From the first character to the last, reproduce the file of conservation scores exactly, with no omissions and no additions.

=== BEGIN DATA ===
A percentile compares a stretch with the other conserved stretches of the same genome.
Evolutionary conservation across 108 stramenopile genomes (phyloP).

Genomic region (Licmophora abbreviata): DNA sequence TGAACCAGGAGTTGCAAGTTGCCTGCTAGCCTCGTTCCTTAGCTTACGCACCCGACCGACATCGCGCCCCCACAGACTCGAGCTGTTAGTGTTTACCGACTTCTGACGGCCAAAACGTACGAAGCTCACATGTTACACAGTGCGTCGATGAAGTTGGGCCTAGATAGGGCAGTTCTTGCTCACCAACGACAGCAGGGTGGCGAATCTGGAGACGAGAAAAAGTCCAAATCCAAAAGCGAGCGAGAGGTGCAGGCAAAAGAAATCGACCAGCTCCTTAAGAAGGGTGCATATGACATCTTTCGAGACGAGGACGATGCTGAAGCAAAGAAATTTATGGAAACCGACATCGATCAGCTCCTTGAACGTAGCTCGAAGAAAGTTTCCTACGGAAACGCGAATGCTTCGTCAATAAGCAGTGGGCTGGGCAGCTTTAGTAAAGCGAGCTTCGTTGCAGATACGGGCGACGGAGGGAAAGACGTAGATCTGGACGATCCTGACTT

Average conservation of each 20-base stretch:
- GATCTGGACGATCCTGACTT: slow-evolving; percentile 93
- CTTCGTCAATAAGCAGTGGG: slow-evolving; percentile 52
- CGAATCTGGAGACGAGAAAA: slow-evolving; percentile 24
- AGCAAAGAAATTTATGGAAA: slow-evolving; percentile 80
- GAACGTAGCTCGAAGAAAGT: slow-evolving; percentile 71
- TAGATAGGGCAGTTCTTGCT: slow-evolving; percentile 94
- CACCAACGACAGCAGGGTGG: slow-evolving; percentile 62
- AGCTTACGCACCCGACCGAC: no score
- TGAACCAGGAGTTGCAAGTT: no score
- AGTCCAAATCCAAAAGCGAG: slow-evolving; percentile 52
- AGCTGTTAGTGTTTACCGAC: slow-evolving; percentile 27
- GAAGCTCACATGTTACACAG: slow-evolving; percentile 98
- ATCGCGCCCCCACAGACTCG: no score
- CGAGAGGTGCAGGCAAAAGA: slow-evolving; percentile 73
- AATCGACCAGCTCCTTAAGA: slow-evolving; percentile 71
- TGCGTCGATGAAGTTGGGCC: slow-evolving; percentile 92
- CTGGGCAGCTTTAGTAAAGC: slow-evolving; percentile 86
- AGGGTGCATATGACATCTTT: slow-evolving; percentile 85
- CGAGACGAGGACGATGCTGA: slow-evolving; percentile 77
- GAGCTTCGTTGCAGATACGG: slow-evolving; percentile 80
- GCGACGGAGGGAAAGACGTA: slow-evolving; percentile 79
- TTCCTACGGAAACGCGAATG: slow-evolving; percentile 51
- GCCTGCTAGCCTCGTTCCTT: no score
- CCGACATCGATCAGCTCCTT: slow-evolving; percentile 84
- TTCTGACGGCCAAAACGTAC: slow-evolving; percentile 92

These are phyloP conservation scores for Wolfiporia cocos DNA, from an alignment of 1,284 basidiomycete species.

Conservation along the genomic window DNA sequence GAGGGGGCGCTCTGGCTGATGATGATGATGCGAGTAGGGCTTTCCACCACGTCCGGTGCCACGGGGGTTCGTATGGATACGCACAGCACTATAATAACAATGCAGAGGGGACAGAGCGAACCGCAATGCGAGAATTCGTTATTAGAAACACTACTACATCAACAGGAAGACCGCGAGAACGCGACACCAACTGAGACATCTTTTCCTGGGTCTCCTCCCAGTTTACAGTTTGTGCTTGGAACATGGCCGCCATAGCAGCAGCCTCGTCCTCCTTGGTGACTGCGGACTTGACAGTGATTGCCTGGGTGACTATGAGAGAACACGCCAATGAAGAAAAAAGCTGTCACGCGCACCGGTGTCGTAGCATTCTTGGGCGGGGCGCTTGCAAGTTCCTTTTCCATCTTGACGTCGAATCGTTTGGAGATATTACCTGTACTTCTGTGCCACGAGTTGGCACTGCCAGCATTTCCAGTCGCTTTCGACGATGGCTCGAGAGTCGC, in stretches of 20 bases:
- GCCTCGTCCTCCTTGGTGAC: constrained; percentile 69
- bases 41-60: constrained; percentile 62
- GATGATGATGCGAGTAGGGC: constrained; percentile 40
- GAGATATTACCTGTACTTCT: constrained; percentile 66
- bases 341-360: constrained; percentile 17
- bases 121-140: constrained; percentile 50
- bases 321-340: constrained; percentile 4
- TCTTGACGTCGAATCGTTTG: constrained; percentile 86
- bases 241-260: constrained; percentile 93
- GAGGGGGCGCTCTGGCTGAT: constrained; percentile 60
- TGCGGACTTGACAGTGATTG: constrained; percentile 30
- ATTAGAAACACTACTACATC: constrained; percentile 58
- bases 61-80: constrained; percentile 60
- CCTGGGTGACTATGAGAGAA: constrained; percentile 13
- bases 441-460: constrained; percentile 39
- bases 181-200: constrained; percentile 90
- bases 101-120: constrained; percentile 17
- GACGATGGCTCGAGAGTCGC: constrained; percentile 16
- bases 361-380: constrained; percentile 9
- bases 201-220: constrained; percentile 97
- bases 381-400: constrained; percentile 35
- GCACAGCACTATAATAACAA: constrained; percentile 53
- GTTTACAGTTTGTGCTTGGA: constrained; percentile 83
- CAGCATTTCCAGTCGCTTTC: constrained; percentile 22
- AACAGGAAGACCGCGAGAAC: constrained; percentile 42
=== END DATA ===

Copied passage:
A percentile compares a stretch with the other conserved stretches of the same genome.
Evolutionary conservation across 108 stramenopile genomes (phyloP).

Genomic region (Licmophora abbreviata): DNA sequence TGAACCAGGAGTTGCAAGTTGCCTGCTAGCCTCGTTCCTTAGCTTACGCACCCGACCGACATCGCGCCCCCACAGACTCGAGCTGTTAGTGTTTACCGACTTCTGACGGCCAAAACGTACGAAGCTCACATGTTACACAGTGCGTCGATGAAGTTGGGCCTAGATAGGGCAGTTCTTGCTCACCAACGACAGCAGGGTGGCGAATCTGGAGACGAGAAAAAGTCCAAATCCAAAAGCGAGCGAGAGGTGCAGGCAAAAGAAATCGACCAGCTCCTTAAGAAGGGTGCATATGACATCTTTCGAGACGAGGACGATGCTGAAGCAAAGAAATTTATGGAAACCGACATCGATCAGCTCCTTGAACGTAGCTCGAAGAAAGTTTCCTACGGAAACGCGAATGCTTCGTCAATAAGCAGTGGGCTGGGCAGCTTTAGTAAAGCGAGCTTCGTTGCAGATACGGGCGACGGAGGGAAAGACGTAGATCTGGACGATCCTGACTT

Average conservation of each 20-base stretch:
- GATCTGGACGATCCTGACTT: slow-evolving; percentile 93
- CTTCGTCAATAAGCAGTGGG: slow-evolving; percentile 52
- CGAATCTGGAGACGAGAAAA: slow-evolving; percentile 24
- AGCAAAGAAATTTATGGAAA: slow-evolving; percentile 80
- GAACGTAGCTCGAAGAAAGT: slow-evolving; percentile 71
- TAGATAGGGCAGTTCTTGCT: slow-evolving; percentile 94
- CACCAACGACAGCAGGGTGG: slow-evolving; percentile 62
- AGCTTACGCACCCGACCGAC: no score
- TGAACCAGGAGTTGCAAGTT: no score
- AGTCCAAATCCAAAAGCGAG: slow-evolving; percentile 52
- AGCTGTTAGTGTTTACCGAC: slow-evolving; percentile 27
- GAAGCTCACATGTTACACAG: slow-evolving; percentile 98
- ATCGCGCCCCCACAGACTCG: no score
- CGAGAGGTGCAGGCAAAAGA: slow-evolving; percentile 73
- AATCGACCAGCTCCTTAAGA: slow-evolving; percentile 71
- TGCGTCGATGAAGTTGGGCC: slow-evolving; percentile 92
- CTGGGCAGCTTTAGTAAAGC: slow-evolving; percentile 86
- AGGGTGCATATGACATCTTT: slow-evolving; percentile 85
- CGAGACGAGGACGATGCTGA: slow-evolving; percentile 77
- GAGCTTCGTTGCAGATACGG: slow-evolving; percentile 80
- GCGACGGAGGGAAAGACGTA: slow-evolving; percentile 79
- TTCCTACGGAAACGCGAATG: slow-evolving; percentile 51
- GCCTGCTAGCCTCGTTCCTT: no score
- CCGACATCGATCAGCTCCTT: slow-evolving; percentile 84
- TTCTGACGGCCAAAACGTAC: slow-evolving; percentile 92

These are phyloP conservation scores for Wolfiporia cocos DNA, from an alignment of 1,284 basidiomycete species.

Conservation along the genomic window DNA sequence GAGGGGGCGCTCTGGCTGATGATGATGATGCGAGTAGGGCTTTCCACCACGTCCGGTGCCACGGGGGTTCGTATGGATACGCACAGCACTATAATAACAATGCAGAGGGGACAGAGCGAACCGCAATGCGAGAATTCGTTATTAGAAACACTACTACATCAACAGGAAGACCGCGAGAACGCGACACCAACTGAGACATCTTTTCCTGGGTCTCCTCCCAGTTTACAGTTTGTGCTTGGAACATGGCCGCCATAGCAGCAGCCTCGTCCTCCTTGGTGACTGCGGACTTGACAGTGATTGCCTGGGTGACTATGAGAGAACACGCCAATGAAGAAAAAAGCTGTCACGCGCACCGGTGTCGTAGCATTCTTGGGCGGGGCGCTTGCAAGTTCCTTTTCCATCTTGACGTCGAATCGTTTGGAGATATTACCTGTACTTCTGTGCCACGAGTTGGCACTGCCAGCATTTCCAGTCGCTTTCGACGATGGCTCGAGAGTCGC, in stretches of 20 bases:
- GCCTCGTCCTCCTTGGTGAC: constrained; percentile 69
- bases 41-60: constrained; percentile 62
- GATGATGATGCGAGTAGGGC: constrained; percentile 40
- GAGATATTACCTGTACTTCT: constrained; percentile 66
- bases 341-360: constrained; percentile 17
- bases 121-140: constrained; percentile 50
- bases 321-340: constrained; percentile 4
- TCTTGACGTCGAATCGTTTG: constrained; percentile 86
- bases 241-260: constrained; percentile 93
- GAGGGGGCGCTCTGGCTGAT: constrained; percentile 60
- TGCGGACTTGACAGTGATTG: constrained; percentile 30
- ATTAGAAACACTACTACATC: constrained; percentile 58
- bases 61-80: constrained; percentile 60
- CCTGGGTGACTATGAGAGAA: constrained; percentile 13
- bases 441-460: constrained; percentile 39
- bases 181-200: constrained; percentile 90
- bases 101-120: constrained; percentile 17
- GACGATGGCTCGAGAGTCGC: constrained; percentile 16
- bases 361-380: constrained; percentile 9
- bases 201-220: constrained; percentile 97
- bases 381-400: constrained; percentile 35
- GCACAGCACTATAATAACAA: constrained; percentile 53
- GTTTACAGTTTGTGCTTGGA: constrained; percentile 83
- CAGCATTTCCAGTCGCTTTC: constrained; percentile 22
- AACAGGAAGACCGCGAGAAC: constrained; percentile 42